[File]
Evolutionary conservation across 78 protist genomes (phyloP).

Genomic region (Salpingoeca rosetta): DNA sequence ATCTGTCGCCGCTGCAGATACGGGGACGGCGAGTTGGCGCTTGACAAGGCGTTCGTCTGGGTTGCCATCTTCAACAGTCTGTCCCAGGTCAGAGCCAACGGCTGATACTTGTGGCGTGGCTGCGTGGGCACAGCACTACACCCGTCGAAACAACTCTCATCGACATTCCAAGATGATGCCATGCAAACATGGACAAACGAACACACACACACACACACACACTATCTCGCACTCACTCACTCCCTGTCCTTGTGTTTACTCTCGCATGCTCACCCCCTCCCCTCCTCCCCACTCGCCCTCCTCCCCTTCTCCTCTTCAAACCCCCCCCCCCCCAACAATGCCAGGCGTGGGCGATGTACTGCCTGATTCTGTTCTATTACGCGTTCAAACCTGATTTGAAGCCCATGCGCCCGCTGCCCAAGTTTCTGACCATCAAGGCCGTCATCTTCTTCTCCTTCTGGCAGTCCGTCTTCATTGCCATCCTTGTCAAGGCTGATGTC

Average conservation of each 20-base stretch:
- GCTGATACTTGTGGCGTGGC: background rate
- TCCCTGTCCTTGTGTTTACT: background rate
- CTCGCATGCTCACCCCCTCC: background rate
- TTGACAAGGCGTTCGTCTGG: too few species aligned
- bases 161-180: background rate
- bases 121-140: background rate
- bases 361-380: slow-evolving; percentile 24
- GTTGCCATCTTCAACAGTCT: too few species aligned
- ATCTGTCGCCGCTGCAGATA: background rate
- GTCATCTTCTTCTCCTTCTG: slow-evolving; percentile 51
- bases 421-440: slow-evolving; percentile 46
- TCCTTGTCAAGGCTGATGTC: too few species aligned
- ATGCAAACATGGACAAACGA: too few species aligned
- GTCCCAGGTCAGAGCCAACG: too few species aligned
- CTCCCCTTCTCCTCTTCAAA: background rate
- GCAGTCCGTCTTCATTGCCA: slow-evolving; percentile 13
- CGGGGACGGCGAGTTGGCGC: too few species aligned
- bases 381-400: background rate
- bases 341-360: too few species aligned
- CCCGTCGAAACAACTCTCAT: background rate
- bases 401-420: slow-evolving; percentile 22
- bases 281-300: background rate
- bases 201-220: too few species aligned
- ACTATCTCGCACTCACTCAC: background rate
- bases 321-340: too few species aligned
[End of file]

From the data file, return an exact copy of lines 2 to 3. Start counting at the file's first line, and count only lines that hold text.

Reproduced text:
Genomic region (Salpingoeca rosetta): DNA sequence ATCTGTCGCCGCTGCAGATACGGGGACGGCGAGTTGGCGCTTGACAAGGCGTTCGTCTGGGTTGCCATCTTCAACAGTCTGTCCCAGGTCAGAGCCAACGGCTGATACTTGTGGCGTGGCTGCGTGGGCACAGCACTACACCCGTCGAAACAACTCTCATCGACATTCCAAGATGATGCCATGCAAACATGGACAAACGAACACACACACACACACACACACTATCTCGCACTCACTCACTCCCTGTCCTTGTGTTTACTCTCGCATGCTCACCCCCTCCCCTCCTCCCCACTCGCCCTCCTCCCCTTCTCCTCTTCAAACCCCCCCCCCCCCAACAATGCCAGGCGTGGGCGATGTACTGCCTGATTCTGTTCTATTACGCGTTCAAACCTGATTTGAAGCCCATGCGCCCGCTGCCCAAGTTTCTGACCATCAAGGCCGTCATCTTCTTCTCCTTCTGGCAGTCCGTCTTCATTGCCATCCTTGTCAAGGCTGATGTC

Average conservation of each 20-base stretch: